On August 1, 2023, senior Russian lawmaker Leonid Slutsky, Chairman of the Committee on International Affairs of the State Duma, published an article titled "I Want To Warn Hotheads Against Looking For A 'Russian Trace' In Niger," in the Russian government newspaper Rossiyskaya Gazeta. In the article, Slutsky stressed that a Western-sponsored military intervention in Niger would create the "First Continental War" in Africa.
He then added that while the West demands a return to democracy in Niger, it did not react to the "Ukrainian coup" in 2014. This position was also reiterated by Russian Foreign minister Sergey Lavrov. Slutsky then stated that coup-supporters in Niger are "sympathetic" to Moscow because Russia became "a symbol and a key player in the fight against neocolonialism."
Following is senior Russian lawmaker Slutsky's article:
"It Is Not Difficult To Predict What Threat A Possible Military Intervention Would Create – Chaos, Bloodshed Or The First Continental War"
"The situation in Niger, where the military ousted President Mohamed Bazoum just as the Second Russia-Africa Summit was opening in St. Petersburg, has set much of the Black Continent in motion. And it is not about the fact of the coup, which Russia traditionally does not support, as well as any violent seizure of power, but about the reaction of the countries of the collective West as new metropoles that continue draining resources from the African subsoil by means of their puppet regimes.
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"Niger is one of the poorest countries in Africa, with a population of 25 million people. Until 1960, it was a colony of France. At the same time Niger has been and remains the seventh supplier of uranium to the world markets and the main source of this raw material for the needs of the energy sector of not only the Fifth Republic, but of the entire European Union.
"The first thing the putschists did was to declare a halt to gold and uranium shipments to France. Experts already fear that as a result of the change of power in Niger, French nuclear workers will have to reconsider the economic conditions of work in the country, which could lead to higher prices for nuclear fuel used at nuclear power plants."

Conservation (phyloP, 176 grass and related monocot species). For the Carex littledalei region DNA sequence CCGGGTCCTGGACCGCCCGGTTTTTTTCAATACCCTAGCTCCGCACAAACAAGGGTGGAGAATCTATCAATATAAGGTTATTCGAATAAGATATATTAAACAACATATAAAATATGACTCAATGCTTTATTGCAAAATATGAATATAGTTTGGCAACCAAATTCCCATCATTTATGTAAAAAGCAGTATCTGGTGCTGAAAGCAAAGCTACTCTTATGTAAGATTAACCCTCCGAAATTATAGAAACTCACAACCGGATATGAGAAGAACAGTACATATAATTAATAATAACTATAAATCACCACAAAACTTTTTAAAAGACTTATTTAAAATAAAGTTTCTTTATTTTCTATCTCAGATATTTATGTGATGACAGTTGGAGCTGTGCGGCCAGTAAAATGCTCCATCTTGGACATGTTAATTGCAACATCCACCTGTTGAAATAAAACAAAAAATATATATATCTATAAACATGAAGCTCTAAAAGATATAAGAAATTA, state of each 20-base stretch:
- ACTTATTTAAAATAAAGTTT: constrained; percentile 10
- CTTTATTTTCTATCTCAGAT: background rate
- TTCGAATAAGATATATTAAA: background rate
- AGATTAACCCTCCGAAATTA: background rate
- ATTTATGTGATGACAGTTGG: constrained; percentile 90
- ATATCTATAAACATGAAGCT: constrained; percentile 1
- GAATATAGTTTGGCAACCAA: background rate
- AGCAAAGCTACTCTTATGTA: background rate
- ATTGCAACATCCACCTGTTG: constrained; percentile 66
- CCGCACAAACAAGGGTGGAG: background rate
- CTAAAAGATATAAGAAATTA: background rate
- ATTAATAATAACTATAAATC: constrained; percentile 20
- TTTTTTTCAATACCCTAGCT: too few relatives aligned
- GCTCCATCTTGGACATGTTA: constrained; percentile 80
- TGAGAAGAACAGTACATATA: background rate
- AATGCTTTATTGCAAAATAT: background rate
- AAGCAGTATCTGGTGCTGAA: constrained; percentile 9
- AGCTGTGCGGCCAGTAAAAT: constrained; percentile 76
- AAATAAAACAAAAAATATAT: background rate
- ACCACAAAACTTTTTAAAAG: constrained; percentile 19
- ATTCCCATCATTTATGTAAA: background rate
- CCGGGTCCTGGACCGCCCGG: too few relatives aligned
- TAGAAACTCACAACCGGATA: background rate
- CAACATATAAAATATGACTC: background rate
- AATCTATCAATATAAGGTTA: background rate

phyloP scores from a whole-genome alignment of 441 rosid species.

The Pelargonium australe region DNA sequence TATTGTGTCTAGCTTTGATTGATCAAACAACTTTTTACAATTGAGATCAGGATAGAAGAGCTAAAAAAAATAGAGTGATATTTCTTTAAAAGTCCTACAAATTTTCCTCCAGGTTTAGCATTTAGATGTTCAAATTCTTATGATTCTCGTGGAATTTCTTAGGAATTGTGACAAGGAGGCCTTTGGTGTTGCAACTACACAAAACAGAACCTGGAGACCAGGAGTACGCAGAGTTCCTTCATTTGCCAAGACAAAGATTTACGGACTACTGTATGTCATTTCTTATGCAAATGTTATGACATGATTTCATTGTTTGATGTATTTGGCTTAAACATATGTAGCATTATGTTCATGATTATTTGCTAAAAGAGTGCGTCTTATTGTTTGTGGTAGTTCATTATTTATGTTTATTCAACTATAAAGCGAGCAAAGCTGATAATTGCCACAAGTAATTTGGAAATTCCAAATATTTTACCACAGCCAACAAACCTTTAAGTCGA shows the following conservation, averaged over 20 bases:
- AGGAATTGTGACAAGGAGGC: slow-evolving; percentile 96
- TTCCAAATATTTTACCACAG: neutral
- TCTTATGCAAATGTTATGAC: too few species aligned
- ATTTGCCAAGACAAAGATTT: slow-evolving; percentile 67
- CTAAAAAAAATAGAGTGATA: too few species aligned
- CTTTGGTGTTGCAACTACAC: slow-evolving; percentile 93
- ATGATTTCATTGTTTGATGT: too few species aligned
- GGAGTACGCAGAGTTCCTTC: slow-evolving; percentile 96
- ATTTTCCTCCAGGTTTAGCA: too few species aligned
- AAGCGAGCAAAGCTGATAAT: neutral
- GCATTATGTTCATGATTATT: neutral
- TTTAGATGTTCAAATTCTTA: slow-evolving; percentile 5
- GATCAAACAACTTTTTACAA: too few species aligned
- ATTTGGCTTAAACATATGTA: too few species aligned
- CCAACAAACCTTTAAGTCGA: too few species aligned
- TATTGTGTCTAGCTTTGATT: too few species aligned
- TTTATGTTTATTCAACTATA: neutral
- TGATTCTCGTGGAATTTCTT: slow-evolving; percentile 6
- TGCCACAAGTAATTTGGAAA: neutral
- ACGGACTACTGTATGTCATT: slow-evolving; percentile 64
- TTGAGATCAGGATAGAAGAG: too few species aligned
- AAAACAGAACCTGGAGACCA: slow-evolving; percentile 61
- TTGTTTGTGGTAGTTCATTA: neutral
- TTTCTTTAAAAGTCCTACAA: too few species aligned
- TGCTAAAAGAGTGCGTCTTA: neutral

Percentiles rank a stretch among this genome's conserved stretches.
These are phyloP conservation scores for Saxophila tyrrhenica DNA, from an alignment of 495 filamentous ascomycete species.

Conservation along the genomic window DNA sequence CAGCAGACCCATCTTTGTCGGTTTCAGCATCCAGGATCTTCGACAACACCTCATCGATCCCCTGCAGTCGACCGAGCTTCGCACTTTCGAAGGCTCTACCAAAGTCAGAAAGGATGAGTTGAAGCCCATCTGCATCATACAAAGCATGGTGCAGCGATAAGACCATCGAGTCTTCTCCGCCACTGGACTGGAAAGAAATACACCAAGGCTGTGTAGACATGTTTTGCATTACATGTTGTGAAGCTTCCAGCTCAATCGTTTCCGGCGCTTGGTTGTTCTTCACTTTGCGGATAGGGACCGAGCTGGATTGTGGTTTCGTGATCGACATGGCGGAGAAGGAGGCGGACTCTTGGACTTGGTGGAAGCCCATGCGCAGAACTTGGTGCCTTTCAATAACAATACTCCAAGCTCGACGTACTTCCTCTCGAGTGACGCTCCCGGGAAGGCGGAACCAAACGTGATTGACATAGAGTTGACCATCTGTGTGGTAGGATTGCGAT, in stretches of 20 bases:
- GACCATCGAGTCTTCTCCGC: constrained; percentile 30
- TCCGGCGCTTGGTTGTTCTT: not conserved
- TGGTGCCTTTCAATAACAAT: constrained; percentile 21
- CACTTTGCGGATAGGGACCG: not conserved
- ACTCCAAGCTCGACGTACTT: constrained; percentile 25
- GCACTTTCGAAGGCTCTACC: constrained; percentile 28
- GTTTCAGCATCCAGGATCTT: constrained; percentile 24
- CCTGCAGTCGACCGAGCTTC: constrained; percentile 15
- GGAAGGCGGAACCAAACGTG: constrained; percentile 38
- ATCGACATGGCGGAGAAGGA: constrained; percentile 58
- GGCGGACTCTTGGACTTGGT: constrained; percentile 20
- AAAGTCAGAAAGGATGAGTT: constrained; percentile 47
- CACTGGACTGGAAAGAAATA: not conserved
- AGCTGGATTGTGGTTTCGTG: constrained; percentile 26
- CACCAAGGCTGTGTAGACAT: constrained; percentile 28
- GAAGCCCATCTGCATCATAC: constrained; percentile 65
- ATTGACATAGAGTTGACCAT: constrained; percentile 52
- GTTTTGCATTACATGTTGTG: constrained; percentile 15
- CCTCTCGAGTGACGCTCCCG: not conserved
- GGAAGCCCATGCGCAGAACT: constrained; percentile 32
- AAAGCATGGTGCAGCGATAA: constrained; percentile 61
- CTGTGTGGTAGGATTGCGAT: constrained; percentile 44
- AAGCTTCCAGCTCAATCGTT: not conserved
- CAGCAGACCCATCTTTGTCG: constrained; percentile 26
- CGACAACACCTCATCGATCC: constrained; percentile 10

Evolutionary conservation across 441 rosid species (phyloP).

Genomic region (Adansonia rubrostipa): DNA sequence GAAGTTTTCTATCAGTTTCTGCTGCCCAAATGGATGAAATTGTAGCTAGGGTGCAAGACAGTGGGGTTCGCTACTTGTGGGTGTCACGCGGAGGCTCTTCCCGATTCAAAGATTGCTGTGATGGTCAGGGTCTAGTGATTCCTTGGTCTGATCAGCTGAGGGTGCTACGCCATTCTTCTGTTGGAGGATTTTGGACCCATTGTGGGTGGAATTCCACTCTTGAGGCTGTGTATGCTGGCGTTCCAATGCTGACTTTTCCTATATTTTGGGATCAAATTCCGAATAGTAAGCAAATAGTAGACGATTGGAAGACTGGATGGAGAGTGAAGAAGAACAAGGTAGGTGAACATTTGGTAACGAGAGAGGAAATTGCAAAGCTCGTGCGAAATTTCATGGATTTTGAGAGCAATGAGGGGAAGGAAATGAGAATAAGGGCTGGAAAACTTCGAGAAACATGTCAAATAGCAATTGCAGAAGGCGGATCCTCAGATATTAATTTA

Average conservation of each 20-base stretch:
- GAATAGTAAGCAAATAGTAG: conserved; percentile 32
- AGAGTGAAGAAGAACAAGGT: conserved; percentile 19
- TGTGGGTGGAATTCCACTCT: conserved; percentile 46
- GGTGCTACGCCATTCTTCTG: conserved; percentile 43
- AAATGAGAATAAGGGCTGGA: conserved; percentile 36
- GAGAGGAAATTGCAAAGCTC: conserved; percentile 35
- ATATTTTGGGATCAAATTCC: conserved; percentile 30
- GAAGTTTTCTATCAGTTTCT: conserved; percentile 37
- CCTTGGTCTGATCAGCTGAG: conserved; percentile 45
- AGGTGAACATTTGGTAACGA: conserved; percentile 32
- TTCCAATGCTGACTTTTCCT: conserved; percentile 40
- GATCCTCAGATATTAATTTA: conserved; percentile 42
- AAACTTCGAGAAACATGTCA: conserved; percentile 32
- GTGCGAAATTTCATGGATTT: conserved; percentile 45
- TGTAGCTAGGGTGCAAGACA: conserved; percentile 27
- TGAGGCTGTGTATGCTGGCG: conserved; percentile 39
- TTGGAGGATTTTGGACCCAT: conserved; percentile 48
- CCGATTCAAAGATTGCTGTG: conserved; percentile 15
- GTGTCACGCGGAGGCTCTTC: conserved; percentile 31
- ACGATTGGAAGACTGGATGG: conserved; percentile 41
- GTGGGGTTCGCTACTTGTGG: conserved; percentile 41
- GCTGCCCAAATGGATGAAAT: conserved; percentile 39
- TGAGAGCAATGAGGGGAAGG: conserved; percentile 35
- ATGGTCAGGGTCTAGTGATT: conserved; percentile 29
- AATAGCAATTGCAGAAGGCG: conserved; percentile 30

"No One Has Canceled Double Standards"
"Paris, followed by Brussels, London, Washington and other Western capitals sharply condemned the military coup in Niger, demanding the restoration of Bazoum's presidential powers. Their position was shared by the sub-regional organization of the Economic Community of West African States (ECOWAS), imposing sanctions as well as freezing Niger's assets. The bloc, whose states are strongly influenced by France, simultaneously issued an ultimatum: if the power of the deposed president is not restored within the next week, the member states themselves will take all necessary steps, including the use of force. It is not difficult to predict what threat a possible military intervention would create – chaos, bloodshed or the First Continental War. In particular, the governments of Mali and Burkina Faso, which have sided with the new self-proclaimed authorities of Niger, are ready to regard such actions as a 'declaration of war.'
"If we look at all the steps taken by Western countries in response to the Ukrainian events of nine years ago, we'll see the absolutely opposite trends. But what did you expect to find out? After all, this is the famous [Western] hypocrisy, when the focus of interests of the metropole is not on the side of 'fighters for freedom and democracy,' as it was the case in Iraq, Libya, Syria, and the very same Ukraine, but on the side of the 'power that is obedient to the metropole.' No one has canceled double standards."
What Is Happening In Niger Reflects "The Desire" Of African Countries To "Complete Liberation From The Burden Of Colonial Powers"
"Nevertheless, Russia has always maintained a consistent line against any coups: both in Ukraine, and in Niger, and in any other country and place in the world. Issues of power transition should be resolved only within the constitutional, legal framework and in a legitimate way. This is an axiom.
"Therefore, I would like to warn hotheads, including those among our 'non-partners' in the West, against attempts to look for a Russian trace in the events in Niamey. Even though the protesters appear to be sympathetic to our country, shouting 'Long live Russia, long live Putin' and waving Russian flags during their actions. All this is nothing more than symbolism.
"Russia is indeed becoming a symbol and a key player in the fight against neocolonialism. Continued attempts to establish Western dictate and to substitute rule by the strong for the rule of law are increasingly at odds with the national interests of countries outside the 'Golden Billion.' And what is happening in Niger to some extent reflects the desire of the population of many African countries for complete liberation from the burden of colonial powers. Here I would like to conclude by quoting Vladimir Putin from his speech at the Russia-Africa summit: 'The era of domination by one country or a group of countries is coming to an end. However, those who are used to their exceptionalism and monopoly in global affairs are resisting this.' This will be our cornerstone."